Our journey started twenty weeks ago, when we first found out we were expecting. We were thrilled, and terrified at the same time. FIVE children!? We will be completely outnumbered! We will lose every battle, not to mention ever dollar we make which will go towards diapers, food, clothes, sports, education... yikes! But we would make it work. In the months following our announcement, we had a whirlwind of feelings. We fought, we loved, we wavered, we planned, we almost broke. Three weeks ago, our dear friend gave me a wonderful birthday gift: an elective ultrasound to determine the gender of our sweet little baby! We were absolutely on cloud nine when we discovered she was a girl. We have four boys, collaboratively, and a little girl would complete our family. The next three weeks were spent buying bits of clothes and accessories, mostly in the spirit of our favorite sports team, the University of Oregon Ducks. We began to plan a baby shower, thought of names (well, argued about names... you know us), talked about how she would never date because she'd had four big brothers fending off the boys. She would be our princess. Two days ago, on October 8th, we discovered she would also be our angel.
Monday morning, we woke up early to attend our twenty week ultrasound. The tech measured her perfect little legs, her perfect little arms and belly, and we saw her kicking her big feet (which she obviously inherited from her Mama). Toward the end, she measured her head, but stated that she was unable to get a good measurement because of the position she was in. The ultrasound lasted an hour and fifteen minutes. We waiting for my doctor to come in and give us all the results we were expecting: your baby is perfect, everything is on track, and you're halfway there! Forty minutes went by in that waiting room. Forty minutes was very uncharacteristic of my doctor, who was normally quite prompt. When she finally knocked on the door, the look on her face told me something wasn't quite right. She sat down and looked at us and what came out of her mouth next shattered our world. "I have some horrible news to give you that I've only had to deliver to one other family in all my years of practice. Your baby has a neural tube defect called Anencephaly that is not going to allow her to live". Will immediately stood up and wrapped his arms around me as I cried and cried. This was unreal. I didn't want to believe it. I asked if she was sure. I asked if it was something I did wrong. She assured me that this defect simply just occurs and not for any reason. It happens very early on in gestation (26-28 days), and nothing I could have done would have avoided it. My heart was in pieces. With no strength to ask any more questions, she showed us out the back way and sent us home to process. She told me she would call later that afternoon and we could continue to talk.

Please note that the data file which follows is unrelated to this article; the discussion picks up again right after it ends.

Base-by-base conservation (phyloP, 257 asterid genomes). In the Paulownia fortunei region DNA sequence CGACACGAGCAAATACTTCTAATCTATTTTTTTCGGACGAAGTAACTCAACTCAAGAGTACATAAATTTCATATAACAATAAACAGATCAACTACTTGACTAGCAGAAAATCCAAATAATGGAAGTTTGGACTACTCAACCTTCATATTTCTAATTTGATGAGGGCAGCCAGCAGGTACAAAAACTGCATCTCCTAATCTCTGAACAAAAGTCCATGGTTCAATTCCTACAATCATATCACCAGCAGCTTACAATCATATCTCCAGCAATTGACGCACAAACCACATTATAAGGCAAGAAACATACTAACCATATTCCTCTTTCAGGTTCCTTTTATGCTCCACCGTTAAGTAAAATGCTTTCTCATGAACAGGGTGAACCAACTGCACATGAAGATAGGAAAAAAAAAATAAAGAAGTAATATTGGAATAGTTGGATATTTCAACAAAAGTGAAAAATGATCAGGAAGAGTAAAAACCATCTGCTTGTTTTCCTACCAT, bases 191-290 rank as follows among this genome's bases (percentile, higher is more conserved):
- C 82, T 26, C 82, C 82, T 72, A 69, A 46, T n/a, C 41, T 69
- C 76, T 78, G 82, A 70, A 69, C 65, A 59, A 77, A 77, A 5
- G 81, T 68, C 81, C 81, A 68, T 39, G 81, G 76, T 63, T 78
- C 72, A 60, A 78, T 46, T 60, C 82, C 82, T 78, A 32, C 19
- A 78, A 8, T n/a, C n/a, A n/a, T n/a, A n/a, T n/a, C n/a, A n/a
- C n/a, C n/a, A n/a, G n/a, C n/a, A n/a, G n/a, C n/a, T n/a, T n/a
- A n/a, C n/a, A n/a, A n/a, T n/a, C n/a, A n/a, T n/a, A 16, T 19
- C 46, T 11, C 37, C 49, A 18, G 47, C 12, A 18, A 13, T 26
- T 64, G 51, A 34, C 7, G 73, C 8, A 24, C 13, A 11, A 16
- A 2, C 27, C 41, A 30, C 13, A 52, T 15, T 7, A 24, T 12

The drive home was agonizing. Never in a million years did we expect to hear something like this. Until that morning, we planned to bring a beautiful little girl home with us in February. I climbed into bed and continued to cry as Will held me, and we stayed that way for a few hours. Being the information girl that I am, I had to Google this condition and learn as much as I could about it in order to understand. A few things I learned are these (for those curious about what we will be facing):
- Anencephaly has a .001% chance of occurrence, or 1 in 10,000 babies.
- Stress, smoking, food choices, trauma like a fall or car accident, are absolutely not connected to this abnormality. It just happens with no real rhyme or reason.
- At 26-28 days gestation, the the neural tube of a normally developing fetus will close and allow the brain and skull to form. In an anencephalic baby, this tube never closes. A brain stem develops, which allows for reflexes and movement, but the frontal lobe of the brain, which controls thoughts, feelings and actually brain activity fails to form.
- Aside from the brain, the bodies of anencephalic babies are perfect. Ten fingers, ten toes, beautiful and strong beating hearts.
- There is virtually no chance of survival after birth. At a maximum, an anencephalic baby will live for a day or two, but most are born still or will live for just a few minutes to hours.
We will spend the coming weeks deciding the best time to bring our little girl into the world, hold her as long as we can, and make sure she is placed in the arms of God with as much love in her little heart as possible. I've found many blogs by parents of Anen Babies, and they have been comforting to me. I hope as my story continues to develop, I can be an advocate for parents down the road who will be faced with this heart wrenching and life changing obstacle. Please feel free to follow our journey here as we walk down this road. I will update this blog with my feelings, new information, and try to answer any questions people who come across it may have.
We want to thank everyone for their love during this time. We will surely need it, and graciously accept it. Please hold us and our precious baby in your thoughts and prayers.
Emilee and Will